Suicide in Healthcare

This week there was sad news that another junior doctor took his own life while working at a hospital.

It made me remember three years ago when I was called into the consultants office to be told  that a friend and colleague had committed suicide. I was devastated, we all were. Jim had been a larger than life character in the Emergency Department, he was a brilliant nurse so caring and gentle towards his patients and colleagues. He was the first to give a round of hugs on a bad day and did anything he could to make us all laugh. But he also had his problems, and we all knew that, he’d recently been through a marital separation and was struggling to find his way alone in life. I have to say at the time I was incredibly angry with him, for not getting help at the time. Nurses are helpers in the world, I guess that I think if he just contacted one of us at work and told us what was going on he might still be here now. I’m not angry at him now, I’m sad he’s not here and I still miss him all the time.

I remember in university, many years ago, learning about Durkheim and the social theories around suicide, but do you know what, no one in my career has ever said that this is an epidemic within the healthcare professions. Looking at literature from US, UK and Australia, this is a problem worldwide. No one has ever said to me to watch out for signs of myself not coping or how to approach colleagues who are not coping.

I don’t understand why healthcare professionals are actually not much good at looking after themselves or are the last people to get any help. Myself included in that! Is it because of the shame of not being able to cope when everyone around you looks like they are coping well. I can guarantee that if you feel that you are not coping there will be at least one colleague that feels exactly the same as you. As a manager I learned that whatever crisis one person was going through publicly in the department, another was going through something much worse and usually in private. I felt in a privileged position if one of the team trusted me enough with their personal issues and insecurities, as a manager I could then provide them with some support.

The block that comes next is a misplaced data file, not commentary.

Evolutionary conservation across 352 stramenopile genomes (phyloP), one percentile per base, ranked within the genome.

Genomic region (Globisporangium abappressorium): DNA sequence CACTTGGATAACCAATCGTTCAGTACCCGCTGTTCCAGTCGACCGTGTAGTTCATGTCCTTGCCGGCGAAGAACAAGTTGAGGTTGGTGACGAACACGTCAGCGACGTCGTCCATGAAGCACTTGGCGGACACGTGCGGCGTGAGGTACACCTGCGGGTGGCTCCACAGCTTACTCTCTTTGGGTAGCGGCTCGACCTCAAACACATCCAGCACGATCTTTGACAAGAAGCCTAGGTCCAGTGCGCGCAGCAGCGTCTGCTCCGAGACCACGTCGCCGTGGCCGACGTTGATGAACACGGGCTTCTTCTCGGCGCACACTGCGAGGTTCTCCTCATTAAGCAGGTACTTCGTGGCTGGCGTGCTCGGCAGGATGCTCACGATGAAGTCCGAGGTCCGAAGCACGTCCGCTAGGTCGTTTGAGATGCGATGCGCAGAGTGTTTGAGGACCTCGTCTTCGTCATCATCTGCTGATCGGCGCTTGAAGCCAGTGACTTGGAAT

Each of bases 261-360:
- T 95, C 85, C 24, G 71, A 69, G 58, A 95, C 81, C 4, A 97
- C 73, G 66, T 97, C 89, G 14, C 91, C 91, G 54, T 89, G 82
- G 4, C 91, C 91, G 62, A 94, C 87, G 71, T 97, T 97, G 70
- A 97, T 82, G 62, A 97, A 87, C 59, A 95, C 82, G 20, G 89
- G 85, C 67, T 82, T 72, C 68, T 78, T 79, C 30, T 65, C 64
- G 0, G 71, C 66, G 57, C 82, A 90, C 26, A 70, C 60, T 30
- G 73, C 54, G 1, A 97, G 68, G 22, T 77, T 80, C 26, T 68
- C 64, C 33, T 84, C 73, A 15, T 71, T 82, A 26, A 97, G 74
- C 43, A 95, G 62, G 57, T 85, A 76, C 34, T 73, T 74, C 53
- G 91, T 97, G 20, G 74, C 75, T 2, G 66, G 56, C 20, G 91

I personally think that acknowledging the human factors affecting yourself in healthcare is important. For example when someone is tired, overworked, stressed, it’s not possible to look after the patients with the same ability. It is important to be able to switch off from personal problems when at work, but also acknowledge that when that is not possible, it’s time to reevaluate what is going on and what extra support is required.

There is absolutely no shame in getting some help, it doesn’t have to be through work but it can be. From my experience it would depend on my relationship with my manager as to whether I approached them for help, but there are usually opportunities to have clinical supervision, occupational health services, a family doctor could also point in the right direction.

So what have I learned

  • Importance of talking to people … a problem shared is a problem halved!
  • Build a social network outside of work.
  • Have some interests away from work
  • As a manager be approachable, learn about your team.
  • Learn what your work and occupational health team can do to support you.
  • Keep work and home separate as much as possible.
  • Learn to look after yourself, understand yourself and how you can manage stress.
  • Get help if needed and don’t be ashamed of it.
  • If a colleague appears stressed or not right, ask them what’s going on … it might just say their life.
  • Remember suicidal thoughts are usually temporary and they will pass, get some support till they pass!

Helpful resources